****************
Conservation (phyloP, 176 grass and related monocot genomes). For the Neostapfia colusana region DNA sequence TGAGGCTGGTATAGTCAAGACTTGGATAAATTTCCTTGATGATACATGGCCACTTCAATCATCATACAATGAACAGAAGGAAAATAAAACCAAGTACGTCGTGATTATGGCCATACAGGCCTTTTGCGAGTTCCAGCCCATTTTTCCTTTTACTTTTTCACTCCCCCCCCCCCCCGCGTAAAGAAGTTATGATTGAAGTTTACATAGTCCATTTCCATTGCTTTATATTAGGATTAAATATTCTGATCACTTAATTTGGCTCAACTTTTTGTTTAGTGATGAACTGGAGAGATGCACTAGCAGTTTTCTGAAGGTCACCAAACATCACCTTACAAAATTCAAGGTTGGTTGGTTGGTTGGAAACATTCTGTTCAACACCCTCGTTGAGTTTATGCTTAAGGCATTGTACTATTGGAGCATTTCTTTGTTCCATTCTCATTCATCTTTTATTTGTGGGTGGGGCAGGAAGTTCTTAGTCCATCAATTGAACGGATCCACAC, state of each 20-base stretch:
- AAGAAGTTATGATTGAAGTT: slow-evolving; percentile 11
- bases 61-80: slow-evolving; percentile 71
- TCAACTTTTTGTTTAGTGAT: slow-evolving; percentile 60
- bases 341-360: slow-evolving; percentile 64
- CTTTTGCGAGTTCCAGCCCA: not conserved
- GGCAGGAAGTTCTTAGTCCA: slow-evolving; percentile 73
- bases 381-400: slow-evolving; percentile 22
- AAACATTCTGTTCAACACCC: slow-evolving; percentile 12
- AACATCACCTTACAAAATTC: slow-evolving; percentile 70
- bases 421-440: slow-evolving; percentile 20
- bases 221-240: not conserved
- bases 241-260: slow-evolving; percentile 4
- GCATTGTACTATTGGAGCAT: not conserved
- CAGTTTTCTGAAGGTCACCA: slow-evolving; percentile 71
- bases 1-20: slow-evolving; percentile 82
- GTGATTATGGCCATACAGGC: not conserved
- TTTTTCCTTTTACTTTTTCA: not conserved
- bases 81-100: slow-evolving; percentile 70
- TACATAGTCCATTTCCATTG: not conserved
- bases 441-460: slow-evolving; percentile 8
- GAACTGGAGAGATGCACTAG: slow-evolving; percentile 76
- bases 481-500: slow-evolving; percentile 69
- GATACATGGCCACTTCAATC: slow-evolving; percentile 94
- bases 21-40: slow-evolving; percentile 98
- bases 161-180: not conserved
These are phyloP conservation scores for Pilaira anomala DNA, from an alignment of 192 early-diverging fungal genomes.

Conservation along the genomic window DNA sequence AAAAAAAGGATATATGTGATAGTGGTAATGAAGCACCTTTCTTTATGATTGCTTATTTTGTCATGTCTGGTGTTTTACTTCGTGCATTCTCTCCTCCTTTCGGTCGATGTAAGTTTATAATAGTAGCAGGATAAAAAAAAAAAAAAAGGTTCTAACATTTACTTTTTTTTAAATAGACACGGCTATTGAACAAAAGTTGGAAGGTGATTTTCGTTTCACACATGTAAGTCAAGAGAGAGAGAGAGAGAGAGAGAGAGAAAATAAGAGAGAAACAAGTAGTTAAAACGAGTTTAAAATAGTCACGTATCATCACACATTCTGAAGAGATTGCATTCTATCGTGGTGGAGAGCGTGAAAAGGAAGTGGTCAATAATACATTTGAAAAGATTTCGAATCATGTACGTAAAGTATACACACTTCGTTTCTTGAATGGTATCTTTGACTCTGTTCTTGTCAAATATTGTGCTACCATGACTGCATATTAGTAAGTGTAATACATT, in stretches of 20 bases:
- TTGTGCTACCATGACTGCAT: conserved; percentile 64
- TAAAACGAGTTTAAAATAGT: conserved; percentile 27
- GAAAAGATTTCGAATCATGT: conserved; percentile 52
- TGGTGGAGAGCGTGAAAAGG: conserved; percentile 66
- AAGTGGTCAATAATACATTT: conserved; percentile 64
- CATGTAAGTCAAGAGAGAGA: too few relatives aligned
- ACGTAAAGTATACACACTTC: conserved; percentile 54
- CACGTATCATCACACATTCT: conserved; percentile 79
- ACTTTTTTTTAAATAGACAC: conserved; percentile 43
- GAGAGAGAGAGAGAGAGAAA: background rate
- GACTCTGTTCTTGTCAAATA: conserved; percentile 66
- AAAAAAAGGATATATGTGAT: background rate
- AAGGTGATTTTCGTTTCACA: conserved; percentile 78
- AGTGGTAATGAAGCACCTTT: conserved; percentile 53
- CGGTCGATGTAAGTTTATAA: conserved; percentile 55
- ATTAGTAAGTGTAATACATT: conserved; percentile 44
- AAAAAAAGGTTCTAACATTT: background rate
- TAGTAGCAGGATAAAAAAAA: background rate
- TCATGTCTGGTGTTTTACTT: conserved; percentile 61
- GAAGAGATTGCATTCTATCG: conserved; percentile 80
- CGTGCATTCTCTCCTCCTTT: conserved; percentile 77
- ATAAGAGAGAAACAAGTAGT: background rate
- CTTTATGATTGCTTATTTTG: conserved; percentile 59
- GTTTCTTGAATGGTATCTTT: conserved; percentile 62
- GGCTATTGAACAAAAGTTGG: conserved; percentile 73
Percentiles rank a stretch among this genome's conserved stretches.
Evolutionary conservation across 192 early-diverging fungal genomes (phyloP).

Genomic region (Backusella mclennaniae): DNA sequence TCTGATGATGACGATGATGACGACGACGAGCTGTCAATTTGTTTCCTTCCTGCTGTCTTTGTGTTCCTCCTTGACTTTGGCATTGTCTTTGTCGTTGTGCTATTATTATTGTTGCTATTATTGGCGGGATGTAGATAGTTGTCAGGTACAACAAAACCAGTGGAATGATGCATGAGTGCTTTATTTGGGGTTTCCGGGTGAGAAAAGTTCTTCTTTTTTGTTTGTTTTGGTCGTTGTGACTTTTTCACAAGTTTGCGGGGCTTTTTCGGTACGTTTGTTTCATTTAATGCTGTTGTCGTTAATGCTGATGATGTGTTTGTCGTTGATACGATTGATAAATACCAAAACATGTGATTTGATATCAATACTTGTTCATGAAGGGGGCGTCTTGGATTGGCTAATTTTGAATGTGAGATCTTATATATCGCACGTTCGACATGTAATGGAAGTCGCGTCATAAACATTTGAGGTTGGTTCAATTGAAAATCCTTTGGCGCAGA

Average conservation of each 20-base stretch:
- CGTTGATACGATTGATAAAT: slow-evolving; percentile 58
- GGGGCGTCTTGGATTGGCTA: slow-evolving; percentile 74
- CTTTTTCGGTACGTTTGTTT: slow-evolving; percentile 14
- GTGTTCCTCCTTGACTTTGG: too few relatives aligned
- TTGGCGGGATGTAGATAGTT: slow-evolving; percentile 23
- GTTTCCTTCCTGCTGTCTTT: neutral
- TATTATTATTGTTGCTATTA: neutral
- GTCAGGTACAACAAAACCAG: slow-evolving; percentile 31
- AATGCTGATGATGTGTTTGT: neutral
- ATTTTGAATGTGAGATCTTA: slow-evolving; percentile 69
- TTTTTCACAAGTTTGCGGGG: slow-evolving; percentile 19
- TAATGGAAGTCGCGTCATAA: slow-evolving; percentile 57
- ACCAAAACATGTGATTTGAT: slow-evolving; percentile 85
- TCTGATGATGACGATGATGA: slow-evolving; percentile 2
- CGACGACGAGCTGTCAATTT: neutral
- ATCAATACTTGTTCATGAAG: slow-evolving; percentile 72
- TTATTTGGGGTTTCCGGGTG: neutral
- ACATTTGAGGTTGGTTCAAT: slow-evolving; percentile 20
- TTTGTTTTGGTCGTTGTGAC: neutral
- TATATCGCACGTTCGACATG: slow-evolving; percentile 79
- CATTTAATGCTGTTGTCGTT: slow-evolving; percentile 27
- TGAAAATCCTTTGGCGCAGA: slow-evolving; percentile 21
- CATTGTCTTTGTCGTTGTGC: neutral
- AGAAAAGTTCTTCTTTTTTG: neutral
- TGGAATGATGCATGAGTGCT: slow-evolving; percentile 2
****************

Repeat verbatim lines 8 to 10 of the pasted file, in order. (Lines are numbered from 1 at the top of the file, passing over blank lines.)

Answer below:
- bases 381-400: slow-evolving; percentile 22
- AAACATTCTGTTCAACACCC: slow-evolving; percentile 12
- AACATCACCTTACAAAATTC: slow-evolving; percentile 70